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Super-Bugs Are Spreading.
Antibiotic resistant superbugs are spreading around the globe, warns the World Health Organisation.
Thousands are dying from E.coli, tuberculosis, dysentery, pneumonia and cholera as drugs no longer work.
The World Health Organisation says that it is a “Nightmare scenario” and wants a global plan to fight back before even common infections become incurable.
While their spread is due to poor sanitation in nations such as India, an estimated 25,000 Europeans die from superbugs each year, a 2007 study showed.
A 2010 survey found 88% of tourists to India picked up a tough strain of E.coli.

Cigarettes Stink And Spoil The Atmosphere.
I never believed stories about second-hand smoke, and still don’t.
Cigarettes stink and spoil the atmosphere, and anyone who smokes them near others who are eating is inconsiderate and rude.
But I think the evidence that they give cancer to anyone apart from the people actually smoking them is very thin indeed.
( Peter Hitchens )

Cancer Is Getting More Common.
Pregnant women smoke and drink too much and live on a diet of chemical-rich, fatty food.
Children eat the same type of microwave grub, watch endless TV, live with mobile phones glued to their ears and are vaccinated heaven knows how many times in their early, vulnerable years.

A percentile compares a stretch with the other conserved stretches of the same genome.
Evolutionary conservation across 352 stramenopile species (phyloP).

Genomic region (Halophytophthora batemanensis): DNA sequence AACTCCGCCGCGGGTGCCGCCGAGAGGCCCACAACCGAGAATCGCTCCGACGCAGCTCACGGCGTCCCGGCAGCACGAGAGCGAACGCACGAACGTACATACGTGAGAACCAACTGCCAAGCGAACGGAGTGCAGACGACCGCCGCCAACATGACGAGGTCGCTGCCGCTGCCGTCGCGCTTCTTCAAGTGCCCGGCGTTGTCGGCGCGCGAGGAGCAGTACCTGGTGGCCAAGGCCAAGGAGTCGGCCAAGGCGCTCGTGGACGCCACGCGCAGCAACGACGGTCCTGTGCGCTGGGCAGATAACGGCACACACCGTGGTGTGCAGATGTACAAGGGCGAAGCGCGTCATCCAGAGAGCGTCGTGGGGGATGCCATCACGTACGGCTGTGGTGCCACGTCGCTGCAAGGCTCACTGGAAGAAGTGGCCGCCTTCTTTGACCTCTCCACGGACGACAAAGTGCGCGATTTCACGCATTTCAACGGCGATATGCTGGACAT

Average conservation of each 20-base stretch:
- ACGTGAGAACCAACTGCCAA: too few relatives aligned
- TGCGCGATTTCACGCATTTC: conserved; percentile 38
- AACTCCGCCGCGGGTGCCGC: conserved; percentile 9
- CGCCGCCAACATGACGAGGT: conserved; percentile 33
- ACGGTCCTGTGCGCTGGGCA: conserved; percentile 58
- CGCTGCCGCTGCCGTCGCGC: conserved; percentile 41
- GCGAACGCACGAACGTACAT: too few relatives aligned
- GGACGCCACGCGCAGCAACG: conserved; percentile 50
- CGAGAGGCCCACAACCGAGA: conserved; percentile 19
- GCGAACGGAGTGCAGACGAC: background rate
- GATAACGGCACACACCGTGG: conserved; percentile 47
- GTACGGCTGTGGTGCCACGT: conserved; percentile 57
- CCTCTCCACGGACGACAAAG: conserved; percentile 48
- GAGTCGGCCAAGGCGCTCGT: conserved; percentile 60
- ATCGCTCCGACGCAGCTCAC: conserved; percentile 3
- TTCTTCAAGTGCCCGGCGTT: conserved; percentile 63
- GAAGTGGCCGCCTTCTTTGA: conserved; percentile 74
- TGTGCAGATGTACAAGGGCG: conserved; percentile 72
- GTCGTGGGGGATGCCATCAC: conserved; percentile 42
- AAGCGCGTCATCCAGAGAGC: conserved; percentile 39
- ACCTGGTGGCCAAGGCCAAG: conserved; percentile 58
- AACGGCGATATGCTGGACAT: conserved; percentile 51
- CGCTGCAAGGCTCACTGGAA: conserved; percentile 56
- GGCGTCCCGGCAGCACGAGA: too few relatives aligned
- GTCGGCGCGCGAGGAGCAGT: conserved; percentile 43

It is hardly surprising that diseases and cancer is getting more common.
And, sadly, unless we change the way we live it will continue to do so.

HIV Has Almost Doubled.
Health Protection Agency data shows new HIV infections in the UK rose from just under 2,000 cases in 2001 to nearly 3,800 in 2010.
Most of these new cases are among men who have sex with men.

Smallpox Vaccination.
An aristocrat and writer, Lady Mary Wortley Montagu (1689 – 1762) is most famous for her observations about Eastern life in her Turkish Embassy letters – following her husband’s posting as ambassador in Istanbul.
Most importantly, she observed Ottoman doctors at work and brought back to the UK knowledge of how to vaccinate smallpox.
This work was then later developed by scientist Edward Jenner – but Montugu should really get the credit for kick-starting the vaccination programmes that continue to save so many lives today.

Marie Curie is among the most famous scientists of all time and won a Nobel Prize twice.
Born in Warsaw, she investigated radioactivity with French husband Pierre.

They discovered polonium in 1898 and radium six months later.
The first studies were then carried out into treating cancer using radiotherapy.
Her discoveries were also crucial in developing x-rays.
She died of leukaemia in 1934 aged 66.

Healthy Ice-Cream And Chocolate With No Calories.
Imagine a world where ice cream is as healthy as a celery stick, chocolate has no calories and one bar of it fills you up.
Where crisps are packed with vitamins and the carton knows when the eggs inside it are turning bad.

We are only a few years away from nanotechnology – which involves the manipulation of tiny particles – being used to create a food nirvana.
It could even help tackle our rising obesity problem by massively reducing fat, salt and sugar and adding goodness to snacks.
While futuristic nano-food uses science to change the building blocks in processed food, nobody is sure how it will affect us long term.
Nanotechnology is already used to make stronger tennis rackets and golf clubs, is employed in waterproof coatings and vitamin supplements.

Apples Are The New Miracle Fruit.